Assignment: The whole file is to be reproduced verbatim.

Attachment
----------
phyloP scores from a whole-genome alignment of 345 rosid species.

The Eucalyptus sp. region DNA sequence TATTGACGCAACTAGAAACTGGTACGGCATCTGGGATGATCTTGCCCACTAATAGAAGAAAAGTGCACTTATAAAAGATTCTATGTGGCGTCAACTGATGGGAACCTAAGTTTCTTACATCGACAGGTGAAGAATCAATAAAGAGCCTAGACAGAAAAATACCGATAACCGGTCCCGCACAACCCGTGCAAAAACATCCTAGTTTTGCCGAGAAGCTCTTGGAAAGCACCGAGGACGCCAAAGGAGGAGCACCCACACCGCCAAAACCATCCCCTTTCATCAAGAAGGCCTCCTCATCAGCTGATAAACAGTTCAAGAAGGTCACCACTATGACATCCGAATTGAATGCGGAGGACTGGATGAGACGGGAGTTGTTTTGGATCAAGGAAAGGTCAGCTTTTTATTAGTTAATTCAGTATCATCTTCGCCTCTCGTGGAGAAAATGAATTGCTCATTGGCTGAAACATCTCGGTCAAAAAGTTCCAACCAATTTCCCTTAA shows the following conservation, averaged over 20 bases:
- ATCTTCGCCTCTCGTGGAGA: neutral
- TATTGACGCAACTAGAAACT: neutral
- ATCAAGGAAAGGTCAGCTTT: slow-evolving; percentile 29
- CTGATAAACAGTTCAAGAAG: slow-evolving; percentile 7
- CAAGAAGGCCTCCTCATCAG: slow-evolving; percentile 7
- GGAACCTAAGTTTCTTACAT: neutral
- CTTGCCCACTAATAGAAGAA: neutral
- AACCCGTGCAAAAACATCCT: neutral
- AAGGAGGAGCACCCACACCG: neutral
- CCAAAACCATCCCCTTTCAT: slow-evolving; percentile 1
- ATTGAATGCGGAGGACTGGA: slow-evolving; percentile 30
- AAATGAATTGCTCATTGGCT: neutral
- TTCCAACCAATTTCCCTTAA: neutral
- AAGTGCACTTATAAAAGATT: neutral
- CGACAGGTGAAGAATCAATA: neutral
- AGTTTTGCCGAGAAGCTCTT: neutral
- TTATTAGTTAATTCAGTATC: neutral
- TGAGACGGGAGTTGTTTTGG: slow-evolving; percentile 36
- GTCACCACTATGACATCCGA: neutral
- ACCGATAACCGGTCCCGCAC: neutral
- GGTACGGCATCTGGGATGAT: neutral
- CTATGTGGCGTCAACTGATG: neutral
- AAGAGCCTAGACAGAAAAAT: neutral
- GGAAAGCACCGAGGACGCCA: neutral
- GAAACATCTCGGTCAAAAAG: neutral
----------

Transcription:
phyloP scores from a whole-genome alignment of 345 rosid species.

The Eucalyptus sp. region DNA sequence TATTGACGCAACTAGAAACTGGTACGGCATCTGGGATGATCTTGCCCACTAATAGAAGAAAAGTGCACTTATAAAAGATTCTATGTGGCGTCAACTGATGGGAACCTAAGTTTCTTACATCGACAGGTGAAGAATCAATAAAGAGCCTAGACAGAAAAATACCGATAACCGGTCCCGCACAACCCGTGCAAAAACATCCTAGTTTTGCCGAGAAGCTCTTGGAAAGCACCGAGGACGCCAAAGGAGGAGCACCCACACCGCCAAAACCATCCCCTTTCATCAAGAAGGCCTCCTCATCAGCTGATAAACAGTTCAAGAAGGTCACCACTATGACATCCGAATTGAATGCGGAGGACTGGATGAGACGGGAGTTGTTTTGGATCAAGGAAAGGTCAGCTTTTTATTAGTTAATTCAGTATCATCTTCGCCTCTCGTGGAGAAAATGAATTGCTCATTGGCTGAAACATCTCGGTCAAAAAGTTCCAACCAATTTCCCTTAA shows the following conservation, averaged over 20 bases:
- ATCTTCGCCTCTCGTGGAGA: neutral
- TATTGACGCAACTAGAAACT: neutral
- ATCAAGGAAAGGTCAGCTTT: slow-evolving; percentile 29
- CTGATAAACAGTTCAAGAAG: slow-evolving; percentile 7
- CAAGAAGGCCTCCTCATCAG: slow-evolving; percentile 7
- GGAACCTAAGTTTCTTACAT: neutral
- CTTGCCCACTAATAGAAGAA: neutral
- AACCCGTGCAAAAACATCCT: neutral
- AAGGAGGAGCACCCACACCG: neutral
- CCAAAACCATCCCCTTTCAT: slow-evolving; percentile 1
- ATTGAATGCGGAGGACTGGA: slow-evolving; percentile 30
- AAATGAATTGCTCATTGGCT: neutral
- TTCCAACCAATTTCCCTTAA: neutral
- AAGTGCACTTATAAAAGATT: neutral
- CGACAGGTGAAGAATCAATA: neutral
- AGTTTTGCCGAGAAGCTCTT: neutral
- TTATTAGTTAATTCAGTATC: neutral
- TGAGACGGGAGTTGTTTTGG: slow-evolving; percentile 36
- GTCACCACTATGACATCCGA: neutral
- ACCGATAACCGGTCCCGCAC: neutral
- GGTACGGCATCTGGGATGAT: neutral
- CTATGTGGCGTCAACTGATG: neutral
- AAGAGCCTAGACAGAAAAAT: neutral
- GGAAAGCACCGAGGACGCCA: neutral
- GAAACATCTCGGTCAAAAAG: neutral